U.S. Surgeon General Regina Benjamin announced late Wednesday that she will step down next month after four years in the post.

Benjamin, a longtime advocate for a health care model centered on wellness and preventive treatment, announced her decision in an e-mail to staff, thanking them for supporting her vision.

“My goal was to create a grassroots movement, to change our health care system from one focused on sickness and disease to a system focused on wellness and prevention. With your help, that movement has begun,” Benjamin wrote.

In an e-mail to staff, U.S. Secretary of Health and Human Services Kathleen Sebelius said Benjamin should be “proud of her many achievements.”

“Regina has served as America’s doctor since 2009 and has impacted the health and lives of Americans across the country. I am deeply grateful for her leadership and service,” Sebelius wrote. “The Surgeon General’s road to prevention has touched the lives of millions of Americans and has had a positive impact on the health of this Nation.”

As surgeon general, Benjamin chaired the National Prevention, Health Promotion, and Public Health Council, which was created under the Affordable Care Act to develop a strategy to improve access to care.

“Regina has been passionate about changing our health care system from one focused on sickness and disease to a system focused on wellness and prevention,” Sebelius said.

Prior to her nomination, Benjamin served as CEO of the Bayou La Batre Rural Health Clinic in Alabama, which she founded in 1990.

The Alabama native was also the first African-American woman board member of the American Medical Association, and served a term as chairwoman of the group’s Council on Ethical and Judicial Affairs.

Deputy Surgeon General Boris D. Lushniak will serve as interim surgeon general until a permanent pick is nominated.

The NAACP released the following statement in response to Regina Benjamin’s decisions to step down from her post as the United States Surgeon General

From Roslyn M. Brock, Chairman, NAACP National Board of Directors:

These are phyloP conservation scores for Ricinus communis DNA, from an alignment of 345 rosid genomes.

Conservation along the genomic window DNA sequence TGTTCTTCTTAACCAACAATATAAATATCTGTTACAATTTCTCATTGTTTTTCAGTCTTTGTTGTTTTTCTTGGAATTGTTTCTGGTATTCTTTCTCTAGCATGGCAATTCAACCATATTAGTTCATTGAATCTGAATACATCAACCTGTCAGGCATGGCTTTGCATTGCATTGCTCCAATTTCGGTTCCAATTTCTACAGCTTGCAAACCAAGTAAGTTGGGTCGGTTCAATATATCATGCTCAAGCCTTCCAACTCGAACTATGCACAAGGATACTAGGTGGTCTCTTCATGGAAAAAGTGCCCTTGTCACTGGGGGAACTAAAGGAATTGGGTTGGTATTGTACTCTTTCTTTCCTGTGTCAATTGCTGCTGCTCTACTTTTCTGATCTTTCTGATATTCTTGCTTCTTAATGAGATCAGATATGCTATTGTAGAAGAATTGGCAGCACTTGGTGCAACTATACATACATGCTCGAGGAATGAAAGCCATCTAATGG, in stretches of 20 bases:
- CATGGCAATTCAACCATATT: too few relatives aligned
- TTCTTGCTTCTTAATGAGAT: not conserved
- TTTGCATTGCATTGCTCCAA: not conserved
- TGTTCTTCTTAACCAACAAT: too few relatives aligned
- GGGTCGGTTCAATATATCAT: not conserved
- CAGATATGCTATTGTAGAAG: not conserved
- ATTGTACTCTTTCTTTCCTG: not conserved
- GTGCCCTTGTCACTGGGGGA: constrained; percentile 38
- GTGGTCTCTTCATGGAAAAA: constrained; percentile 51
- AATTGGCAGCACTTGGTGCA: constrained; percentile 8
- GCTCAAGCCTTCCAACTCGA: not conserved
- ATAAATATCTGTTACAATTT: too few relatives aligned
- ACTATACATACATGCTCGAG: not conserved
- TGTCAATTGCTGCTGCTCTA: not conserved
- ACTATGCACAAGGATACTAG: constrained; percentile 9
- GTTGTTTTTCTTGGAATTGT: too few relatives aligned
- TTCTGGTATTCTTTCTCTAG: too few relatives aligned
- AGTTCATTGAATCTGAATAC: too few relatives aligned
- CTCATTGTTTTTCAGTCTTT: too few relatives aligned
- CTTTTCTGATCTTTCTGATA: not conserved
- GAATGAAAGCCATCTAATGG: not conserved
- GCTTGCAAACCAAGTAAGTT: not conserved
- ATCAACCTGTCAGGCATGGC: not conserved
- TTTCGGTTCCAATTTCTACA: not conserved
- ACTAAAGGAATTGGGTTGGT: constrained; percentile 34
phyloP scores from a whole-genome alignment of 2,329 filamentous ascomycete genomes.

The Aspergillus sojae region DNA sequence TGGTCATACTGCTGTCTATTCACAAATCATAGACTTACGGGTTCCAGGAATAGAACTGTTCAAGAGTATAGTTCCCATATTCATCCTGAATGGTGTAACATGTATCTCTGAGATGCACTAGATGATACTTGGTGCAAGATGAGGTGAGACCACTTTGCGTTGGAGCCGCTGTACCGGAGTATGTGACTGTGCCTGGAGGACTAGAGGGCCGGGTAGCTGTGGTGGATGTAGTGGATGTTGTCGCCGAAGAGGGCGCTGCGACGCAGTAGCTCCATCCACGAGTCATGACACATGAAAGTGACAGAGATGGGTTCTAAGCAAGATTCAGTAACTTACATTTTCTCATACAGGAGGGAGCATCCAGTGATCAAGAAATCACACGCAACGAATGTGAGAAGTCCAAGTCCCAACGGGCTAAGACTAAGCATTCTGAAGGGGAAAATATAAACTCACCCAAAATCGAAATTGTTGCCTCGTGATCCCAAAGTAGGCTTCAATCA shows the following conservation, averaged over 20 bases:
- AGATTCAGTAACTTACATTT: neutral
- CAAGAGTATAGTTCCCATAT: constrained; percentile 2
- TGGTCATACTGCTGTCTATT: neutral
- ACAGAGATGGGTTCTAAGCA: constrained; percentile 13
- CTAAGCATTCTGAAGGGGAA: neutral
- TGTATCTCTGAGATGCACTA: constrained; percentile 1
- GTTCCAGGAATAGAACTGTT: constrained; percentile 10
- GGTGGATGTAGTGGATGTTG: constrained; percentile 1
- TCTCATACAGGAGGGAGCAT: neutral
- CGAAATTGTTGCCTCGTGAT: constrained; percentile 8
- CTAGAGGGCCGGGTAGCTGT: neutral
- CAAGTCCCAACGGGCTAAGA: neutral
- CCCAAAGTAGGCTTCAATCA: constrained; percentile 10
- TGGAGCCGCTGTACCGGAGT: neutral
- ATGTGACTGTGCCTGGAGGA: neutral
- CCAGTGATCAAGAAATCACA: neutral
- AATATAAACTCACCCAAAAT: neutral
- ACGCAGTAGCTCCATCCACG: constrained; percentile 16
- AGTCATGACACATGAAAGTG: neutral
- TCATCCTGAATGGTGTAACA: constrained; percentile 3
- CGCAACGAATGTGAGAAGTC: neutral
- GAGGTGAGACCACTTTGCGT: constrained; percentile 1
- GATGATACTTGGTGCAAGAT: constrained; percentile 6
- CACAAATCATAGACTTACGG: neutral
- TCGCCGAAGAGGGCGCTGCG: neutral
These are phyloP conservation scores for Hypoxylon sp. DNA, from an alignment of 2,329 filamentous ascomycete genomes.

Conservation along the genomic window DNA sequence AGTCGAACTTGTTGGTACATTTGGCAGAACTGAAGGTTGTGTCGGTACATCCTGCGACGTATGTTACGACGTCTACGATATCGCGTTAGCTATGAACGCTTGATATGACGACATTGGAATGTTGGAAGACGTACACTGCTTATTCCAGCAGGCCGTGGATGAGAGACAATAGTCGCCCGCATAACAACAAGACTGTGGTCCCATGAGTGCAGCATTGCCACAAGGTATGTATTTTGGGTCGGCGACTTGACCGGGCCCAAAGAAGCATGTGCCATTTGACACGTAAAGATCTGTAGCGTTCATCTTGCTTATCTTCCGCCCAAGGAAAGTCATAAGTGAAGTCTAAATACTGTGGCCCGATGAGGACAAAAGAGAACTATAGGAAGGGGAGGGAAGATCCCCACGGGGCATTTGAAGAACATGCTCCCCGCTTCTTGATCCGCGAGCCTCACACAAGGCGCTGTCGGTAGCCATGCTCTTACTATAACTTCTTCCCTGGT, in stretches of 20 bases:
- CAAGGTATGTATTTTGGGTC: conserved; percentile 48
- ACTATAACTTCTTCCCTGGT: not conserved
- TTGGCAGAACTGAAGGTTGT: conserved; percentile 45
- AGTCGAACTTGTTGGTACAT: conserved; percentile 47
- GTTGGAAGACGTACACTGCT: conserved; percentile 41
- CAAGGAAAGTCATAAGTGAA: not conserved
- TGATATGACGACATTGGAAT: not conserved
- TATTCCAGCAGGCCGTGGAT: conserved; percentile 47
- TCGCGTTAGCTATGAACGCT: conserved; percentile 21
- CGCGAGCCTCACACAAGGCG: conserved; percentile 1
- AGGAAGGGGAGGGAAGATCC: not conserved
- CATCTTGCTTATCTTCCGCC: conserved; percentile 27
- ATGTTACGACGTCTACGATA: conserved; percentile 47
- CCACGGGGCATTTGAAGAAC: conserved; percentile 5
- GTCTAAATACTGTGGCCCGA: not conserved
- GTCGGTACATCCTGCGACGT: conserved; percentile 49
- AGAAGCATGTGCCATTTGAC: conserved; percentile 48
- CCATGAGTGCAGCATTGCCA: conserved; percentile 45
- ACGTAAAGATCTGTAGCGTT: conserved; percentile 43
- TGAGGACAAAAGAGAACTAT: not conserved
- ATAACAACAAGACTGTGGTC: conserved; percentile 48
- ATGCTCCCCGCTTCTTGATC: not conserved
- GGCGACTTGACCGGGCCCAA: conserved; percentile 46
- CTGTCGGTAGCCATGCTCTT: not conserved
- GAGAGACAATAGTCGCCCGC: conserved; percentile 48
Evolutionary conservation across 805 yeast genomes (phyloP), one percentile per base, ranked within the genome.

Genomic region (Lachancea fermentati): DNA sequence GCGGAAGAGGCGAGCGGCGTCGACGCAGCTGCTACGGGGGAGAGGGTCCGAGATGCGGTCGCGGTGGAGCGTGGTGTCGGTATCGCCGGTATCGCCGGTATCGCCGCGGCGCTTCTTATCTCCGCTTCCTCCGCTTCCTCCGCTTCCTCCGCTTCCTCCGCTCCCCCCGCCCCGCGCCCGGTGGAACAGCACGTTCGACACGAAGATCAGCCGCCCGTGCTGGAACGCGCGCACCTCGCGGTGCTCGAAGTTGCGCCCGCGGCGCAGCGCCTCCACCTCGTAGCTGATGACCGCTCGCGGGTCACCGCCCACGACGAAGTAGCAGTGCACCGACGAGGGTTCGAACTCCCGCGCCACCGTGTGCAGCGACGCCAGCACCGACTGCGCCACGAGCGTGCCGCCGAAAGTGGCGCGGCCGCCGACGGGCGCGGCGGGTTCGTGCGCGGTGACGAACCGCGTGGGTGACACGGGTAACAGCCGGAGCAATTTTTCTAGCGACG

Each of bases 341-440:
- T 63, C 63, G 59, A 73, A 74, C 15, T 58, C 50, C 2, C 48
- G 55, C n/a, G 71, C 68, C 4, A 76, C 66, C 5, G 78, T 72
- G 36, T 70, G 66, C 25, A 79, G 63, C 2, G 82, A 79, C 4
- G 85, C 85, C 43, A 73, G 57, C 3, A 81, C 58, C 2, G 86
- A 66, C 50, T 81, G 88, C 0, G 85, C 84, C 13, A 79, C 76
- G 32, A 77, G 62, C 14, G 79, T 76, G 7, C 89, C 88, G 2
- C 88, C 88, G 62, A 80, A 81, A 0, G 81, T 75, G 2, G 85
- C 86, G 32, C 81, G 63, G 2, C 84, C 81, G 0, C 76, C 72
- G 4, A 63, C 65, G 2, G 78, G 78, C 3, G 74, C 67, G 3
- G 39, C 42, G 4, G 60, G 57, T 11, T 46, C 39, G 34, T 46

“Surgeon General Regina Benjamin has been an unwavering advocate for proactive policies that would create a healthy America for all,” said Brock. “Her leadership and legacy as ‘America’s Doctor’ will serve as a cornerstone of the NAACP’s continued efforts to ensure everyone has equal access to affordable, high-quality health care and to end racially disparate health outcomes.”

From Benjamin Todd Jealous, President and CEO, NAACP:

“Surgeon General Benjamin has been an unparalleled ally in our work to eliminate racial health disparities,” said Jealous. “She has played a critical role in advancing preventative care measures in communities of color and championing meaningful access to quality, affordable health care.”

From Shavon Arline-Bradley, Sr. Director of Health, NAACP:

“Dr. Benjamin’s work has helped to shift our nations’ mindset about health care from reactive treatment to preventative action,” said  Arline-Bradley. “From her National Prevention Strategy to the Every Body Walk! Initiative to her efforts to curb childhood obesity, Surgeon General Benjamin brought attention to our nation’s need to refocus on strategies that encourage wellness for individuals and communities.”

Dr. Benjamin is the recipient of the 2011 Chairman’s Award presented during the 42nd NAACP Image Awards. Additionally, she was a keynote speaker at the NAACP’s 102nd Convention in Los Angeles and participated in the launch of the NAACP’s Childhood Obesity Advocacy Manual.

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